Skip to content
Our sustainability journey

Our sustainability journey

“Even if you never have the chance to see or touch the ocean, the ocean touches you with every breath you take, every drop of water you drink, every bite you consume. Everyone, everywhere, is inextricably connected to and utterly dependent upon the existence of the sea.” - Dr Sylvia Earle

Our sustainability journey

The oceans are astounding, diverse, unexplored, and inextricably tied to the well-being of humanity.  

They cover 70% of the Earth's surface and hold 97% of the planet's water. The oceans feed us, regulate our climate, absorb approximately one-third of the carbon dioxide we produce, and provide up to 70% of the oxygen we breathe.

 Yet, human activities have put this critical life support system in crisis. Ocean ecosystems are declining due to habitat destruction, overfishing, and pollution, as well as unprecedented changes in ocean temperature and acidity on a global scale.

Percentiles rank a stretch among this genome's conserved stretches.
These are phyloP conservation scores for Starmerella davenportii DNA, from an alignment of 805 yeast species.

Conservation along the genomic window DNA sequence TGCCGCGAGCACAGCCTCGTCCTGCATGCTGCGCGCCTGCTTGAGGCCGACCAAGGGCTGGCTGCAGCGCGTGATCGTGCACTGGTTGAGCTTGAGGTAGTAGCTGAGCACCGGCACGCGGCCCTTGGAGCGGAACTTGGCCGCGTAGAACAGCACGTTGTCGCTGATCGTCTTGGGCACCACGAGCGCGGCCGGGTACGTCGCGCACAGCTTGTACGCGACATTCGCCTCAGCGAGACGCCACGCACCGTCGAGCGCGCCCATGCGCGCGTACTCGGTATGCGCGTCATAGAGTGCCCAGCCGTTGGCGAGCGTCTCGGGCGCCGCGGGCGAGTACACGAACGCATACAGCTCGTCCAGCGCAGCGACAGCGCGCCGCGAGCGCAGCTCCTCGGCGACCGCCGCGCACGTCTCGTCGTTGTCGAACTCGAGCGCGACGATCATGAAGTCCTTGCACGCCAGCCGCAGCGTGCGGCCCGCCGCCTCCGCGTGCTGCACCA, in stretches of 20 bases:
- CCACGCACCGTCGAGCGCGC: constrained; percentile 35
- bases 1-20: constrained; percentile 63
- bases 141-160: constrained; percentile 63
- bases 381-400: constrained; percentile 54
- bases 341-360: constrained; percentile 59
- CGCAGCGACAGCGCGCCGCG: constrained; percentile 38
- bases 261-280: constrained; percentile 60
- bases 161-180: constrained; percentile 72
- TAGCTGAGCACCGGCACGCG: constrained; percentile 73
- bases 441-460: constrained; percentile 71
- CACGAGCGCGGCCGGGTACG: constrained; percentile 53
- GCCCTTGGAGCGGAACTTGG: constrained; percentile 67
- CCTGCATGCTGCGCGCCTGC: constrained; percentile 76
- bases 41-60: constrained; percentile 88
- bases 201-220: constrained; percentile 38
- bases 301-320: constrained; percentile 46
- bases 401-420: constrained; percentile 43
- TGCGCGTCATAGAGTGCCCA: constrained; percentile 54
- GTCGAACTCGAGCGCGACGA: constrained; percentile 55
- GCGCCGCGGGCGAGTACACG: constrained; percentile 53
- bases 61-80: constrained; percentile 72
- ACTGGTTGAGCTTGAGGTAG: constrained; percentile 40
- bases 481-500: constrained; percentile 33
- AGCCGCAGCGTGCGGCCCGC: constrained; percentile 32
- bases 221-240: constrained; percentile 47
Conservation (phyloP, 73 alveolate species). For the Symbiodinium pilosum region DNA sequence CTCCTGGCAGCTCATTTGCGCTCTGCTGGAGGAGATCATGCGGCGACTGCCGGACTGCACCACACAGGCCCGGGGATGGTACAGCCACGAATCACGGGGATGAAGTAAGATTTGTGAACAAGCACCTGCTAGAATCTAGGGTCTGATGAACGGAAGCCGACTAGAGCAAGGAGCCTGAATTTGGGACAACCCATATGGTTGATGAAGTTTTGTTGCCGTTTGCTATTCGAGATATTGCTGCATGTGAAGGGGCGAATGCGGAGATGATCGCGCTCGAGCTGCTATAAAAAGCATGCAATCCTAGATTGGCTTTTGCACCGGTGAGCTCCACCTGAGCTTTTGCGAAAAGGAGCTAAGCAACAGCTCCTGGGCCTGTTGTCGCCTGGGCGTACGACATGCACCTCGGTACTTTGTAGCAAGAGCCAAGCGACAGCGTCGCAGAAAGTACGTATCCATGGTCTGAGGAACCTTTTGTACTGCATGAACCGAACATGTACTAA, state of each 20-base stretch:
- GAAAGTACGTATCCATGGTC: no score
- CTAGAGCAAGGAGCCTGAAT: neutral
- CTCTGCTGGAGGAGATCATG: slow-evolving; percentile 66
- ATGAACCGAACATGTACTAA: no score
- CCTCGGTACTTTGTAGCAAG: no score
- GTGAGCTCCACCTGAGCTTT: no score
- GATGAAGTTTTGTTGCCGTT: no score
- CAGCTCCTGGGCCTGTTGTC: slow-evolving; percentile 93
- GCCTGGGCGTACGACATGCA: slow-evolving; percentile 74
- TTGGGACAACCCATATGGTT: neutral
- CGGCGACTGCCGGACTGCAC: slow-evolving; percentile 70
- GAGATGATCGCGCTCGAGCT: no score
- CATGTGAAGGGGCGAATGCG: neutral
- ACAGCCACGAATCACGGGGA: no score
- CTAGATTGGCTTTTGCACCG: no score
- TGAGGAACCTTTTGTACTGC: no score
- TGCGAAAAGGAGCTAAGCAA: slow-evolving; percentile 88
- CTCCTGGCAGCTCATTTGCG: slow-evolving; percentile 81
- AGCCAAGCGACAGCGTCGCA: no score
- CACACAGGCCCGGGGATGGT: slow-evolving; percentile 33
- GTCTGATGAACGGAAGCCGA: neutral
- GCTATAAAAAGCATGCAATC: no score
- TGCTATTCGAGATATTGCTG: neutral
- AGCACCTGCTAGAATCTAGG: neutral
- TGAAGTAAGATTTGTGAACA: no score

Our Goals

  • To inspire new ways of thinking to enable an appreciation of the links between our behaviour and the well-being of the ocean.
  • To provide practical actions to lighten our footprint.
  • To play an active role in the conservation of key marine species.
  • To lead by example.
Our sustainability journey

How does the Two Oceans Aquarium align with the UN's Sustainable Development Goals?

  • Quality of Education 4.4. & 4.7

    4.4. The Two Oceans Aquarium has established itself as a leading environmental education centre in South Africa. Over the past 20 years, the Aquarium’s Environmental Education Centre has developed an extensive school excursion programme, outreach programmes and a suite of holiday/weekend enrichment courses for learners from Grades 6 to 12.

    In response to the launch of Operation Phakisa in 2014 and based on the above programmes a national Marine Sciences Curriculum has been written by the Aquarium’s education staff and presented to the National Department of Education for approval. It is envisaged that the Curriculum will contribute to the Vocational and Occupational training of students wishing to pursue marine-related careers.